Originals, and Printed Materials, 1932-1972, 1.5 cm (M.G. 1033)

The bulk of Eakins' papers concern his work as a geologist and consultant for the mining industry. His Peruvian period is covered by correspondence, reports and newsletters on the San Jose prospect for the Cerro de Pasco Corporation, 1952-1956. His work with Mineral Management Ltd. (1956-1959) is documented by correspondence on mining investments and exploration. There are also files raised by Eakins for his reports on the Axel Heiberg Island project, 1962-1969 and Eakins' participation in the first Canadian workshop on "Education in the Earth Sciences" (Sudbury 1971), and the International Geological Conference of 1972. There is also correspondence, memoranda and notes relating to the history of geology at McGill and in Québec, and some correspondence with Geology Department staff members and students.


K.A.C. Elliott has held various appointments in the Departments of Neurology and Biochemistry since 1944. He was appointed Professor of Biochemistry in 1959.


Originals and Copies, 1952-1953, 5 cm (M.G. 4072)

The collection consists of minutes, correspondence and memoranda generated by Elliott's service on the local organizing committee of the XIX International Physiological Congress, held in Montréal

September 1953.

EMMONS, WILLIAM FRANK, fl. 1920-1927

After graduating from McGill with his M.Sc. in 1920, W.F. Emmons served as demonstrator in chemistry (1920-1924) and in physiology

(1924-1926). He received his M.D.,C.M. in 1924 and his Ph. D. in 1927.


Copy, 1921, 1 item (M.G. 1079)

An address on "The primitive use of poisons" read before the Osler Society in 1921.


Born in England, A.S. Eve was educated at Pembroke College, Cambridge, and came to McGill in 1903 as demonstrator and researcher in physics. His first area of specialization was mathematics, but under Rutherford's influence he became more deeply involved in research on radioactivity. He worked in close association with Rutherford, and later wrote his biography. Eve rose to the rank of Associate Professor of mathematics and in 1908 took the additional title of Lecturer in radioactivity. In 1913 he became Macdonald Professor of Physics, and in 1919 succeeded H.T. Barnes as Chairman of the department. He was Dean of the Faculty of Graduate Studies and Research from 1930 until his retirement in 1935. As a scientist, he was known not only for his contributions in the fields of radioactivity, atmospheric electricity and geophysics, but as a popular lecturer and author of textbooks.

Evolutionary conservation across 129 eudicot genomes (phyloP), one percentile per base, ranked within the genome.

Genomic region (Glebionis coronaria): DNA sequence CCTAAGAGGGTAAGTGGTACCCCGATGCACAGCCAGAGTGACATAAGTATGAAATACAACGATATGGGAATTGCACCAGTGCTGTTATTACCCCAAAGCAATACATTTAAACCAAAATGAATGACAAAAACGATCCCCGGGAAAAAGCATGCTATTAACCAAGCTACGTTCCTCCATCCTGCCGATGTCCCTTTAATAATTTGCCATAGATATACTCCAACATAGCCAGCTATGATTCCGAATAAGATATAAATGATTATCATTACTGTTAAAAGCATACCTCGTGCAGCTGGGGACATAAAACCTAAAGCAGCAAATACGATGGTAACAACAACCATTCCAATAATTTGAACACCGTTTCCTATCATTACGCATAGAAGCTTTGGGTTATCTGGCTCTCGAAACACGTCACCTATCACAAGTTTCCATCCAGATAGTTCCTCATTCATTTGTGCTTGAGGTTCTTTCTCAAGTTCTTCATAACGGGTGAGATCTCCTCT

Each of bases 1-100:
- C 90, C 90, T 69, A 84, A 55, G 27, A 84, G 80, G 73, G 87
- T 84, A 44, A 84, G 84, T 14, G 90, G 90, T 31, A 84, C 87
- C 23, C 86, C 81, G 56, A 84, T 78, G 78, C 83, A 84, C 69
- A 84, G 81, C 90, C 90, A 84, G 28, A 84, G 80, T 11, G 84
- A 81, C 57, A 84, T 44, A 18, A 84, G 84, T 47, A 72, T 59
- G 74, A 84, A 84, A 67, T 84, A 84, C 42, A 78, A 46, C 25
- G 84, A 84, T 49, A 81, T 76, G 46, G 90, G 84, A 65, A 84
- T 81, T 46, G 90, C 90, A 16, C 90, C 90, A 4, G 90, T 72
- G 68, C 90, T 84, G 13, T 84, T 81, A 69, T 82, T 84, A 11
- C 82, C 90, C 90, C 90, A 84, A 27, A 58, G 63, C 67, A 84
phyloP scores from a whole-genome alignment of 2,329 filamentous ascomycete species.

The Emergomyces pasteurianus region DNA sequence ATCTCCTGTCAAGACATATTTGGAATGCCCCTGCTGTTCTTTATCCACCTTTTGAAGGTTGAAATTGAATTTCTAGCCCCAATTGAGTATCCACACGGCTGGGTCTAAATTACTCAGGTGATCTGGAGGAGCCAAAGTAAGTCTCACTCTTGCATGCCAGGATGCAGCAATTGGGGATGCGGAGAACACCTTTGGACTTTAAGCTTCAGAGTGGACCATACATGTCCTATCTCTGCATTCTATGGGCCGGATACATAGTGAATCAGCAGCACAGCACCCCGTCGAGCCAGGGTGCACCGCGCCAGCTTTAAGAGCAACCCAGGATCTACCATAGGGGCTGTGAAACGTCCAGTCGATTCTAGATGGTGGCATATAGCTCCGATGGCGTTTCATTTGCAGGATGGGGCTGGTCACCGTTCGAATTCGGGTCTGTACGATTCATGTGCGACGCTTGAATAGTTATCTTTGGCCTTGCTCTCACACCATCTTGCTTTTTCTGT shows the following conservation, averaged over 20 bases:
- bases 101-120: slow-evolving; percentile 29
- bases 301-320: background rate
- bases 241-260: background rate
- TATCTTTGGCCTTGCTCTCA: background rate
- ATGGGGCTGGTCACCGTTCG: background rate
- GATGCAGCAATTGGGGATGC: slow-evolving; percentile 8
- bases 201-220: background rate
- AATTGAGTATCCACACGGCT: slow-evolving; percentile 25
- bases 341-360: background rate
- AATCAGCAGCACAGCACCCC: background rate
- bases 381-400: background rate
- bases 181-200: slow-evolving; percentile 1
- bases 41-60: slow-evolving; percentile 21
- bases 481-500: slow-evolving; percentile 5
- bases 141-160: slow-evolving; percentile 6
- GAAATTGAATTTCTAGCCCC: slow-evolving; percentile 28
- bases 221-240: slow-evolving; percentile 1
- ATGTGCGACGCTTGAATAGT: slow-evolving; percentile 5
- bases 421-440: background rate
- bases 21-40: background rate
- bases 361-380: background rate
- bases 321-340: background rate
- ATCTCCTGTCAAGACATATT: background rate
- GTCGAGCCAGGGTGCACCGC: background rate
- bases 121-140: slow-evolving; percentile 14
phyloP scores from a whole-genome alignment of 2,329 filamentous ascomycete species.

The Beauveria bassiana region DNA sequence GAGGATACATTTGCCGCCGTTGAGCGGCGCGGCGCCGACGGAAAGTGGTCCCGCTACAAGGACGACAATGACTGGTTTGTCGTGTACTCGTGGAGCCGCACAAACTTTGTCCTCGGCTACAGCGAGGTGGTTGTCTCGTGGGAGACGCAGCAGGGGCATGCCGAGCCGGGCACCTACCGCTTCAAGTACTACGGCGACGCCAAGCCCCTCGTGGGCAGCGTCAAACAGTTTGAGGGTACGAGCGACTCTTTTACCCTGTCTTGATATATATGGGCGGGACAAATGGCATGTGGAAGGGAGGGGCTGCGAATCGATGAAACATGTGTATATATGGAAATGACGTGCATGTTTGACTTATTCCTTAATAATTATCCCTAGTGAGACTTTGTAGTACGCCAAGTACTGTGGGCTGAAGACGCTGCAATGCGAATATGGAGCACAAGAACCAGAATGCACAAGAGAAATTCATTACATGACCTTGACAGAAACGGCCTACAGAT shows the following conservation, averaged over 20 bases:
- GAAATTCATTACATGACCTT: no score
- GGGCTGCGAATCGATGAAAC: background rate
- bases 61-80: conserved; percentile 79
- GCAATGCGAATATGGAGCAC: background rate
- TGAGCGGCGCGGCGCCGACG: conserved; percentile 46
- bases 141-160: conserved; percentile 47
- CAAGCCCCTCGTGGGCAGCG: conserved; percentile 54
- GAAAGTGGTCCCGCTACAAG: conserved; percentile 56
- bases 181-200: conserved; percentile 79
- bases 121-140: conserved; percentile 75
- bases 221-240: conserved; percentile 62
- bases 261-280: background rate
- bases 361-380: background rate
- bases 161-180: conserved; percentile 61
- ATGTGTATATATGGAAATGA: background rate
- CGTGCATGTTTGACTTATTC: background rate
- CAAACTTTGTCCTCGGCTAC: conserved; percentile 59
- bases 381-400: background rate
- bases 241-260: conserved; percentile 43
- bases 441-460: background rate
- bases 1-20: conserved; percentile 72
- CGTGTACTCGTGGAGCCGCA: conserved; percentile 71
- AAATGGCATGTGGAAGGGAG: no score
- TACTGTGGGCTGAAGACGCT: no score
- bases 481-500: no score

Originals, Printed Materials, Photographs, 1881-1948, 1.2m (M.G. 1035)

Eve's papers are overwhelmingly concerned with his work as a teacher. The greater percentage are lecture notes, with some research materials, professional and personal correspondence, and photographs.

His lecture notes fall into two categories: university lectures and popular courses and addresses. The university lectures are represented by thirty bundles of notes on radioactivity, physics of solids, relativity, and astrophysics dating from ca. 1909 - ca. 1930. The popular lectures date largely from the 1920s and 1930s. They deal with radioactivity, engineering physics, military applications, astronomy, historical topics, and the relation of science and religion, and were delivered before a wide range of groups, from the McGill Physical Society to schoolchildren.

Apart from reprints, Eve's research materials consist of a notebook on solid geometry from his university days (1881), three laboratory notebooks (1909-1915), correspondence and a notebook concerning research in the U.S. Department of Mines (1927), his diary of a visit to the United States in 1929 undertaken to survey geophysical prospecting methods, and some files of correspondence, graphs, reports, notes,and photographs on ultra-violet light, eclipses, radio research, seismic activity and quantum theory (1922-1934).

Closely related to these are a few files of professional correspondence (1915-1932) regarding seismic shocks, particularly in relation to the Mount Royal tunnel, the eclipse of 1932, Niels Bohr's work (including a letter to Eve from Bohr) and the scientific publications of Eve and others. Files of correspondence, reports and programmes document Eve's activities in various organizations, such as the Silberstein Institute of Physics (1921), the Air Research Committee (1920-1922), the Canadian Engineering Standards Association (1920-1927) and the Pacific Science Congress (1930-1935).

Other papers concern his work in elementary education both in public and in private schools; they contain newspaper clippings about Eve's publications and career, and correspondence and notes relating to his retirement (1935) and photographs.